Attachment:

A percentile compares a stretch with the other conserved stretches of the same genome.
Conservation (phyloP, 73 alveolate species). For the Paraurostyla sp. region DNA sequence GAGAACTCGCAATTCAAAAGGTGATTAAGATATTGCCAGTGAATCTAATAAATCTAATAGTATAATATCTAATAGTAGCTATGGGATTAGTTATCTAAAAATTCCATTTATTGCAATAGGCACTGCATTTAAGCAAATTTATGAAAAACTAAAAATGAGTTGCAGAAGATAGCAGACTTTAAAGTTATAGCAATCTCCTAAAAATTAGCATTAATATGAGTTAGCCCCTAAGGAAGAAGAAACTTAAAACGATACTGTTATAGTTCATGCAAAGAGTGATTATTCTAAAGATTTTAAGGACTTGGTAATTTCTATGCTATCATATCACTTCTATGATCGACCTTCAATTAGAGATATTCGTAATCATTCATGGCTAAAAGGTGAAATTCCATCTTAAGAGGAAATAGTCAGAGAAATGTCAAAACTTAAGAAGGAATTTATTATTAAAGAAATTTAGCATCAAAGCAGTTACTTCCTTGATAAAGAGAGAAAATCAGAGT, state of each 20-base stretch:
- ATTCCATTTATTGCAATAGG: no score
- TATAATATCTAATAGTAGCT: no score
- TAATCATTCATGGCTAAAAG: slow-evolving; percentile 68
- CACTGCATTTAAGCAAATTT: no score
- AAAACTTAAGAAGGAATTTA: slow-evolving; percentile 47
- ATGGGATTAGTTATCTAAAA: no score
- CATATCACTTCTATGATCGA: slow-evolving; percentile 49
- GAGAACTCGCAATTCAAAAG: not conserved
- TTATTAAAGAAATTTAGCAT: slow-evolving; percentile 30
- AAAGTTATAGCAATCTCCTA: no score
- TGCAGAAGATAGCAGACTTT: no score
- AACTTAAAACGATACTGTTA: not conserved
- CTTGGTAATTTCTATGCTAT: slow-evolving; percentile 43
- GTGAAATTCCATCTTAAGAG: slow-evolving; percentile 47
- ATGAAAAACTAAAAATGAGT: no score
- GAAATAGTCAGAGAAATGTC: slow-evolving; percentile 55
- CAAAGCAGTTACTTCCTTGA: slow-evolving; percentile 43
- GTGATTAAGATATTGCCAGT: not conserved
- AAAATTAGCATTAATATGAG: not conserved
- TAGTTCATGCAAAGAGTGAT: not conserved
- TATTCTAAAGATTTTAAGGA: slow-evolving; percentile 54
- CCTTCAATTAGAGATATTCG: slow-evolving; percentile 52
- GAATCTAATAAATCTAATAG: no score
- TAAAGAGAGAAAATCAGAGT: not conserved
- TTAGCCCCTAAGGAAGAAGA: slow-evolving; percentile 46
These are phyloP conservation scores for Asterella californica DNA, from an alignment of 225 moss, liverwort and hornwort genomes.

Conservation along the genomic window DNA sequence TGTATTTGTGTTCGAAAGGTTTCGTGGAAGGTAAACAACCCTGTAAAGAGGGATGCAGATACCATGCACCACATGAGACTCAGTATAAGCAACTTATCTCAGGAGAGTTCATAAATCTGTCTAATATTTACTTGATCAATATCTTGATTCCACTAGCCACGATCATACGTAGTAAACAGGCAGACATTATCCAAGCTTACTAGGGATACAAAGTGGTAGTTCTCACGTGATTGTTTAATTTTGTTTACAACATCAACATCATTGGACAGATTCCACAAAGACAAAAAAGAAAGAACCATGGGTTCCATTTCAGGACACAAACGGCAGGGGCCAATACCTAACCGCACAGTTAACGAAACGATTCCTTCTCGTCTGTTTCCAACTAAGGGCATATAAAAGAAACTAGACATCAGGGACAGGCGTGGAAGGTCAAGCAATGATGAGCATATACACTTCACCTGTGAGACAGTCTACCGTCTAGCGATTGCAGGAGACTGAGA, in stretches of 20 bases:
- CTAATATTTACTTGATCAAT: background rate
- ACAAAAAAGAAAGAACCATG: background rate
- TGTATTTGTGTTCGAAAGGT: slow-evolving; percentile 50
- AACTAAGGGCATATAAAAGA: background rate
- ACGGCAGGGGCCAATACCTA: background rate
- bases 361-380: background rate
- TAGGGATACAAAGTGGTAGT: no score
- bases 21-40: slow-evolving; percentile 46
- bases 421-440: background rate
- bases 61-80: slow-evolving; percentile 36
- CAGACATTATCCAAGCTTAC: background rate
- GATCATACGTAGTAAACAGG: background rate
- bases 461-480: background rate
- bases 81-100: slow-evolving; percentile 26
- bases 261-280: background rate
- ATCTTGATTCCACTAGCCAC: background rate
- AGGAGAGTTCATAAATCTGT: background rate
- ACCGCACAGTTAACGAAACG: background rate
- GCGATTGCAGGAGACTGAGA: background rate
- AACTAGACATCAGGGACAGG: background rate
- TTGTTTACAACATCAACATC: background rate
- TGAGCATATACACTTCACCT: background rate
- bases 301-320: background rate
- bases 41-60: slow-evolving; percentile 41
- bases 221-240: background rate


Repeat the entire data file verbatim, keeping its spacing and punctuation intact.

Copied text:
A percentile compares a stretch with the other conserved stretches of the same genome.
Conservation (phyloP, 73 alveolate species). For the Paraurostyla sp. region DNA sequence GAGAACTCGCAATTCAAAAGGTGATTAAGATATTGCCAGTGAATCTAATAAATCTAATAGTATAATATCTAATAGTAGCTATGGGATTAGTTATCTAAAAATTCCATTTATTGCAATAGGCACTGCATTTAAGCAAATTTATGAAAAACTAAAAATGAGTTGCAGAAGATAGCAGACTTTAAAGTTATAGCAATCTCCTAAAAATTAGCATTAATATGAGTTAGCCCCTAAGGAAGAAGAAACTTAAAACGATACTGTTATAGTTCATGCAAAGAGTGATTATTCTAAAGATTTTAAGGACTTGGTAATTTCTATGCTATCATATCACTTCTATGATCGACCTTCAATTAGAGATATTCGTAATCATTCATGGCTAAAAGGTGAAATTCCATCTTAAGAGGAAATAGTCAGAGAAATGTCAAAACTTAAGAAGGAATTTATTATTAAAGAAATTTAGCATCAAAGCAGTTACTTCCTTGATAAAGAGAGAAAATCAGAGT, state of each 20-base stretch:
- ATTCCATTTATTGCAATAGG: no score
- TATAATATCTAATAGTAGCT: no score
- TAATCATTCATGGCTAAAAG: slow-evolving; percentile 68
- CACTGCATTTAAGCAAATTT: no score
- AAAACTTAAGAAGGAATTTA: slow-evolving; percentile 47
- ATGGGATTAGTTATCTAAAA: no score
- CATATCACTTCTATGATCGA: slow-evolving; percentile 49
- GAGAACTCGCAATTCAAAAG: not conserved
- TTATTAAAGAAATTTAGCAT: slow-evolving; percentile 30
- AAAGTTATAGCAATCTCCTA: no score
- TGCAGAAGATAGCAGACTTT: no score
- AACTTAAAACGATACTGTTA: not conserved
- CTTGGTAATTTCTATGCTAT: slow-evolving; percentile 43
- GTGAAATTCCATCTTAAGAG: slow-evolving; percentile 47
- ATGAAAAACTAAAAATGAGT: no score
- GAAATAGTCAGAGAAATGTC: slow-evolving; percentile 55
- CAAAGCAGTTACTTCCTTGA: slow-evolving; percentile 43
- GTGATTAAGATATTGCCAGT: not conserved
- AAAATTAGCATTAATATGAG: not conserved
- TAGTTCATGCAAAGAGTGAT: not conserved
- TATTCTAAAGATTTTAAGGA: slow-evolving; percentile 54
- CCTTCAATTAGAGATATTCG: slow-evolving; percentile 52
- GAATCTAATAAATCTAATAG: no score
- TAAAGAGAGAAAATCAGAGT: not conserved
- TTAGCCCCTAAGGAAGAAGA: slow-evolving; percentile 46
These are phyloP conservation scores for Asterella californica DNA, from an alignment of 225 moss, liverwort and hornwort genomes.

Conservation along the genomic window DNA sequence TGTATTTGTGTTCGAAAGGTTTCGTGGAAGGTAAACAACCCTGTAAAGAGGGATGCAGATACCATGCACCACATGAGACTCAGTATAAGCAACTTATCTCAGGAGAGTTCATAAATCTGTCTAATATTTACTTGATCAATATCTTGATTCCACTAGCCACGATCATACGTAGTAAACAGGCAGACATTATCCAAGCTTACTAGGGATACAAAGTGGTAGTTCTCACGTGATTGTTTAATTTTGTTTACAACATCAACATCATTGGACAGATTCCACAAAGACAAAAAAGAAAGAACCATGGGTTCCATTTCAGGACACAAACGGCAGGGGCCAATACCTAACCGCACAGTTAACGAAACGATTCCTTCTCGTCTGTTTCCAACTAAGGGCATATAAAAGAAACTAGACATCAGGGACAGGCGTGGAAGGTCAAGCAATGATGAGCATATACACTTCACCTGTGAGACAGTCTACCGTCTAGCGATTGCAGGAGACTGAGA, in stretches of 20 bases:
- CTAATATTTACTTGATCAAT: background rate
- ACAAAAAAGAAAGAACCATG: background rate
- TGTATTTGTGTTCGAAAGGT: slow-evolving; percentile 50
- AACTAAGGGCATATAAAAGA: background rate
- ACGGCAGGGGCCAATACCTA: background rate
- bases 361-380: background rate
- TAGGGATACAAAGTGGTAGT: no score
- bases 21-40: slow-evolving; percentile 46
- bases 421-440: background rate
- bases 61-80: slow-evolving; percentile 36
- CAGACATTATCCAAGCTTAC: background rate
- GATCATACGTAGTAAACAGG: background rate
- bases 461-480: background rate
- bases 81-100: slow-evolving; percentile 26
- bases 261-280: background rate
- ATCTTGATTCCACTAGCCAC: background rate
- AGGAGAGTTCATAAATCTGT: background rate
- ACCGCACAGTTAACGAAACG: background rate
- GCGATTGCAGGAGACTGAGA: background rate
- AACTAGACATCAGGGACAGG: background rate
- TTGTTTACAACATCAACATC: background rate
- TGAGCATATACACTTCACCT: background rate
- bases 301-320: background rate
- bases 41-60: slow-evolving; percentile 41
- bases 221-240: background rate